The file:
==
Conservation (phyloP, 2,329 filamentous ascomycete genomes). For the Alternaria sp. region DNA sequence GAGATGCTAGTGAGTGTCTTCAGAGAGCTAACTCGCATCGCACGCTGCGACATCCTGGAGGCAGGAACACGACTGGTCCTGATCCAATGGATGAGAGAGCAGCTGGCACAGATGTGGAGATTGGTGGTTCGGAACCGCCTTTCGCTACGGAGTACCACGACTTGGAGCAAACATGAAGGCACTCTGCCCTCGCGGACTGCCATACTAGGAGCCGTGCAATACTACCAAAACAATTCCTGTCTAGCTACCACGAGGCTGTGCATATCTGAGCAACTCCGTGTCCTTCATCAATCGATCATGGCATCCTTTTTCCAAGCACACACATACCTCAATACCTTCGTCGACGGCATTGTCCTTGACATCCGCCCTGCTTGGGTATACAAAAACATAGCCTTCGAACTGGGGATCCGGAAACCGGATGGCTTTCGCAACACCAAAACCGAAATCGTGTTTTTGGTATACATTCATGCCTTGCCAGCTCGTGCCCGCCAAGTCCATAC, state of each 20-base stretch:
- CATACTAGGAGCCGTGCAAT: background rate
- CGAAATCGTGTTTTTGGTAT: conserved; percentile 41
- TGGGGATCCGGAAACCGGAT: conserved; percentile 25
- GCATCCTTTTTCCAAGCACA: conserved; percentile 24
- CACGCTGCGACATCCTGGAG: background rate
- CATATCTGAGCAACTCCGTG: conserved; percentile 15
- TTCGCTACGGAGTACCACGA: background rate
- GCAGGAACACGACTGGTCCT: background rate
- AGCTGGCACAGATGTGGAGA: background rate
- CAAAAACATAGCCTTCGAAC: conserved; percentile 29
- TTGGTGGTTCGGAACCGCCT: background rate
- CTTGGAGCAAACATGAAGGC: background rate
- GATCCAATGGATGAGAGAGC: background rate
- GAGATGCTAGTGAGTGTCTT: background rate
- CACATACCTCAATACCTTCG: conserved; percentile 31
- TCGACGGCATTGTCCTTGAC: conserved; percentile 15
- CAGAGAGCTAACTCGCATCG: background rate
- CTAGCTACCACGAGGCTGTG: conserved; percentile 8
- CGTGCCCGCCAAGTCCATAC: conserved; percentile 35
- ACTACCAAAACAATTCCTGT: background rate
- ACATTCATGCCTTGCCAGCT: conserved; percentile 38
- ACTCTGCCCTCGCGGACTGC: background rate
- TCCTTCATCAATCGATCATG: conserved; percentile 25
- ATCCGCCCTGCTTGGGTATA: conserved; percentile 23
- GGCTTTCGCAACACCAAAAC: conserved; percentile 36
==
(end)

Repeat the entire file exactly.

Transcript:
Conservation (phyloP, 2,329 filamentous ascomycete genomes). For the Alternaria sp. region DNA sequence GAGATGCTAGTGAGTGTCTTCAGAGAGCTAACTCGCATCGCACGCTGCGACATCCTGGAGGCAGGAACACGACTGGTCCTGATCCAATGGATGAGAGAGCAGCTGGCACAGATGTGGAGATTGGTGGTTCGGAACCGCCTTTCGCTACGGAGTACCACGACTTGGAGCAAACATGAAGGCACTCTGCCCTCGCGGACTGCCATACTAGGAGCCGTGCAATACTACCAAAACAATTCCTGTCTAGCTACCACGAGGCTGTGCATATCTGAGCAACTCCGTGTCCTTCATCAATCGATCATGGCATCCTTTTTCCAAGCACACACATACCTCAATACCTTCGTCGACGGCATTGTCCTTGACATCCGCCCTGCTTGGGTATACAAAAACATAGCCTTCGAACTGGGGATCCGGAAACCGGATGGCTTTCGCAACACCAAAACCGAAATCGTGTTTTTGGTATACATTCATGCCTTGCCAGCTCGTGCCCGCCAAGTCCATAC, state of each 20-base stretch:
- CATACTAGGAGCCGTGCAAT: background rate
- CGAAATCGTGTTTTTGGTAT: conserved; percentile 41
- TGGGGATCCGGAAACCGGAT: conserved; percentile 25
- GCATCCTTTTTCCAAGCACA: conserved; percentile 24
- CACGCTGCGACATCCTGGAG: background rate
- CATATCTGAGCAACTCCGTG: conserved; percentile 15
- TTCGCTACGGAGTACCACGA: background rate
- GCAGGAACACGACTGGTCCT: background rate
- AGCTGGCACAGATGTGGAGA: background rate
- CAAAAACATAGCCTTCGAAC: conserved; percentile 29
- TTGGTGGTTCGGAACCGCCT: background rate
- CTTGGAGCAAACATGAAGGC: background rate
- GATCCAATGGATGAGAGAGC: background rate
- GAGATGCTAGTGAGTGTCTT: background rate
- CACATACCTCAATACCTTCG: conserved; percentile 31
- TCGACGGCATTGTCCTTGAC: conserved; percentile 15
- CAGAGAGCTAACTCGCATCG: background rate
- CTAGCTACCACGAGGCTGTG: conserved; percentile 8
- CGTGCCCGCCAAGTCCATAC: conserved; percentile 35
- ACTACCAAAACAATTCCTGT: background rate
- ACATTCATGCCTTGCCAGCT: conserved; percentile 38
- ACTCTGCCCTCGCGGACTGC: background rate
- TCCTTCATCAATCGATCATG: conserved; percentile 25
- ATCCGCCCTGCTTGGGTATA: conserved; percentile 23
- GGCTTTCGCAACACCAAAAC: conserved; percentile 36